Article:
Having finished my brisket sandwich, we walked around the square until we came upon the target of my next tasting which just happened to be located directly in front of the new restaurant bearing the same name, One Red Door. They were also serving up a variety of adult tastes today:
One Red Door only recently opened its doors having replaced the much loved Vue Restaurant. While there was around three or four options on the menu, the Macaroni and Cheese with Smoked Brisket at $5 called out to me:
First, the good news. For being held and served out of a chaffing dish, the pasta was in remarkably good shape. It was cooked properly and had a nice chew to it. The smoked brisket was also cooked to the point where it was still tender and easily shredded under the weight of my plastic fork. The sauce on the brisket was assertively smoky, sweet and sour. I do think that Blue Canyon's brisket was a little better, but only marginally so. The bad news was that the cheese sauce dressing the pasta was completely lost in the boldness of the brisket. Even just eating the macaroni and cheese by itself, I couldn't help but think that I would've enjoyed it much more had it been made with a bolder cheese flavor. I enjoyed the viscosity of the cheese sauce, enough that it coated the noodles well, but it was not swimming in a pool of sauce mornay. Overall, while this dish wasn't bad, it was today's last place finisher.
Finally, having made it completely around the entire square and back to where we started, we stopped at the last booth on my agenda today, the North End Restaurant and Wine Bar:
I still had $11 left on my dining card and it looked like I would be rounding out my experience at the Taste of Hudson today with two of North End's menu items. First up, for $4 was the Goat Cheese Stuffed Peppadews:
These were little nuggets of heat, sweet, acidity, and goat cheese flavored goodness all rolled up into one. According to Chef Jeff Jarrett who was working the event today and stopped over to chat with us when he recognized me, these are commonly served right out of the jars in which they are brined. The brine was the reason that each of these little bites had a wonderful hit of acidity. The goat cheese flavor was actually subdued a bit and the mild spiciness from the peppadew rolled around in my mouth as I chewed each morsel.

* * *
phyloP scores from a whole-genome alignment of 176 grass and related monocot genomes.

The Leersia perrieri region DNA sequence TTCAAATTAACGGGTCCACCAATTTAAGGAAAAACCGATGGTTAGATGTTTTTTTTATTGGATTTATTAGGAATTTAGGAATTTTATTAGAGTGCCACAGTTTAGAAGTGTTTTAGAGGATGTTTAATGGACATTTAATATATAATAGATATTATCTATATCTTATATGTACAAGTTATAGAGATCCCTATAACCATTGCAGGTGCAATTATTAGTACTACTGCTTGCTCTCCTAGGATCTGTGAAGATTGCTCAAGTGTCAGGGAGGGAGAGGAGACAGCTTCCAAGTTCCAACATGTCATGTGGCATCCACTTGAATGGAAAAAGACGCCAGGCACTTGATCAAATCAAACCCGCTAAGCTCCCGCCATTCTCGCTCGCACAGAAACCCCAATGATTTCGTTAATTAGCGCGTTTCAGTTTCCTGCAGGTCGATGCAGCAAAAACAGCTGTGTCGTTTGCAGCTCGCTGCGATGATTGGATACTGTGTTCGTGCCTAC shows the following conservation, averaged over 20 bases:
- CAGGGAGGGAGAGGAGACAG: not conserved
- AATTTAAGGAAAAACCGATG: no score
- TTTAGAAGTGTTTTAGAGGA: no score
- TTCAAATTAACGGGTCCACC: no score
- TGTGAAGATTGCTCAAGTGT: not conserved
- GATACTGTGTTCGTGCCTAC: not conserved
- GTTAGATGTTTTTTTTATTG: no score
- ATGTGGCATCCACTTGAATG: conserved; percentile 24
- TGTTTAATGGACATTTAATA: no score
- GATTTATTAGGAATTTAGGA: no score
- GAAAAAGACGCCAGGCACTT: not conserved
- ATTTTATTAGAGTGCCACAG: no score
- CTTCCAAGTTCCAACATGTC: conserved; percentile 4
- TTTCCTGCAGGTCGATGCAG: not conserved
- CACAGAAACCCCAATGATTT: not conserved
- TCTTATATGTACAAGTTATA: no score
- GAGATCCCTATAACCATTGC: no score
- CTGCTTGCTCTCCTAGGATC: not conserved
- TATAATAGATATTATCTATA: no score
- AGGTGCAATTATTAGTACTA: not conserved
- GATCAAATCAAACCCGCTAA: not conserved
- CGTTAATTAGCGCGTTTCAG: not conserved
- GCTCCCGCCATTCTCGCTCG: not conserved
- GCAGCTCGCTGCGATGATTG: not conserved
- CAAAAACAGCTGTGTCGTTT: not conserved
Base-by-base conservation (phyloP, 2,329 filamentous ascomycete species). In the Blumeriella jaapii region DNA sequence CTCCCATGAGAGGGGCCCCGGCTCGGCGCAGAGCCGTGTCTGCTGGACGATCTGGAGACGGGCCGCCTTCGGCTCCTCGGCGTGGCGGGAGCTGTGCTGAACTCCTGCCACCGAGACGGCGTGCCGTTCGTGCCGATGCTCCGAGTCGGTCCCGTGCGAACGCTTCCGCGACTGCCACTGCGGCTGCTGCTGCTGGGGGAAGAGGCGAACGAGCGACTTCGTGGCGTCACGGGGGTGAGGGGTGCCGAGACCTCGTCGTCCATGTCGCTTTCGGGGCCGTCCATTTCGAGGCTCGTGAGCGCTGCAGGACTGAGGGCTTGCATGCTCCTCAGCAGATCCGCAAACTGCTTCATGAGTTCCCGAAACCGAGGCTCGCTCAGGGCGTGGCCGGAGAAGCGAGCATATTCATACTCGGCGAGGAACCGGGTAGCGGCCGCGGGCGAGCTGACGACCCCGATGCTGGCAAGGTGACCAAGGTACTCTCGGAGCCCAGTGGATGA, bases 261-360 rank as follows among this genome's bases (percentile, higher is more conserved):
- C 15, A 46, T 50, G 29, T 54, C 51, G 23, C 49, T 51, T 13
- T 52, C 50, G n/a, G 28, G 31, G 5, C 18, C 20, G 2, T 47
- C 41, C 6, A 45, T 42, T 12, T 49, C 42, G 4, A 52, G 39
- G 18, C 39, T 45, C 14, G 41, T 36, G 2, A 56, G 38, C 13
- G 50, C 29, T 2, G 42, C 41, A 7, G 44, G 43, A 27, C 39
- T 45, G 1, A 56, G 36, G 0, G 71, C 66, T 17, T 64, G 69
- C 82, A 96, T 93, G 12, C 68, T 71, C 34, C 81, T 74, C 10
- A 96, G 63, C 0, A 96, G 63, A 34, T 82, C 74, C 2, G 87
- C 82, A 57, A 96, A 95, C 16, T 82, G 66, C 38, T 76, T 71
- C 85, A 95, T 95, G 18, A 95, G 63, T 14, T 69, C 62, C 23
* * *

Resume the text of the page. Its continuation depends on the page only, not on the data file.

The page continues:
The final item on my tasting schedule for only $4 was the homemade Potato Gnocchi with Braised Beef Short Ribs:
A combination of potato gnocchi that had been crisped up in a mixture of butter and oil and a braised beef short rib that was so tender it could be cut with only a minute amount of pressure from my plastic fork, the meat literally melted in my mouth. The gnocchi, not to be outdone, had a truly delightful potato flavor to it and the contrast of textures between the soft interior of the pasta and the crusty outer exterior made it a truly delicious bite to eat. Kathy also got the gnocchi and short ribs and she proclaimed her love for the dish as well. Of the three restaurant booths I visited today, this dish was by far my favorite. Then again, I'm a complete sucker for a well executed plate of gnocchi; it's sad that so few restaurants seem to be able to pull off a good version.
As with my experience at the Taste of Akron this year, I know that I can expect some fantastic meals at all three restaurants when I finally get around to officially reviewing them. The Taste of Hudson 2010 will be happening today, Monday, September 6th from 11 AM until 6 PM. While there were plenty of vendors whose food offereings I didn't have a chance to sample today, I would suggest that if you are looking for wonderful food in a fun atmosphere, you make it a point to stop out and pick your own favorites. $20 was enough for me to work my way around the square and it should be plenty for you, too.